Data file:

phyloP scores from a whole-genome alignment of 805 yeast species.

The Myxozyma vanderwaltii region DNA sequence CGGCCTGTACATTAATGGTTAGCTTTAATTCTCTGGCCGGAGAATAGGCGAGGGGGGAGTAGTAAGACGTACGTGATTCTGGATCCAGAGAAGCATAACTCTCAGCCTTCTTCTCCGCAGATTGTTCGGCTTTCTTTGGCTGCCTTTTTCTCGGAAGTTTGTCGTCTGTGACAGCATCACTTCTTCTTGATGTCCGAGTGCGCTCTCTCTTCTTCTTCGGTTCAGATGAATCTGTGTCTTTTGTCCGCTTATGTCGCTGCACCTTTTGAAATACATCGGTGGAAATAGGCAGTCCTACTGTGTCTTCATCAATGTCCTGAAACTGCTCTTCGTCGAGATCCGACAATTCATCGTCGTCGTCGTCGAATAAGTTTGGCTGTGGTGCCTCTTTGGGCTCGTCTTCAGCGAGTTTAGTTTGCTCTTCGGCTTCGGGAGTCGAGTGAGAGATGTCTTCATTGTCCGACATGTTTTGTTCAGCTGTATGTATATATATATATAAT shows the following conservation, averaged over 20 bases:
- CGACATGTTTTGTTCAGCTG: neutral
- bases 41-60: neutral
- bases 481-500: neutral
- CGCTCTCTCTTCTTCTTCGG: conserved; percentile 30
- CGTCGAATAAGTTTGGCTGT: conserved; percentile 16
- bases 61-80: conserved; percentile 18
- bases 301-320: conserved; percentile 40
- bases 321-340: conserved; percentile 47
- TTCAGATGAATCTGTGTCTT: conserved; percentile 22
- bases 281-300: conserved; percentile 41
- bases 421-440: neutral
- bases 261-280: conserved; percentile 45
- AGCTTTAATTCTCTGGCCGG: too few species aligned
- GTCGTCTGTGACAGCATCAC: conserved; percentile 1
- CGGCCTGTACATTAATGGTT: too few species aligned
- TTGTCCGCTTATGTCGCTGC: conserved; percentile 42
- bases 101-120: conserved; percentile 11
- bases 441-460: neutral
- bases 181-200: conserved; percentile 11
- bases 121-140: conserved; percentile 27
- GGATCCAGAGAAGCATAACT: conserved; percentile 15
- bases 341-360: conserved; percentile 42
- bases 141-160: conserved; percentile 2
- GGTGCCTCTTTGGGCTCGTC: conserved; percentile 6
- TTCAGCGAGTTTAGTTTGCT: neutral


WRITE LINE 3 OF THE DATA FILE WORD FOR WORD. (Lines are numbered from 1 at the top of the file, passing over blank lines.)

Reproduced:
- CGACATGTTTTGTTCAGCTG: neutral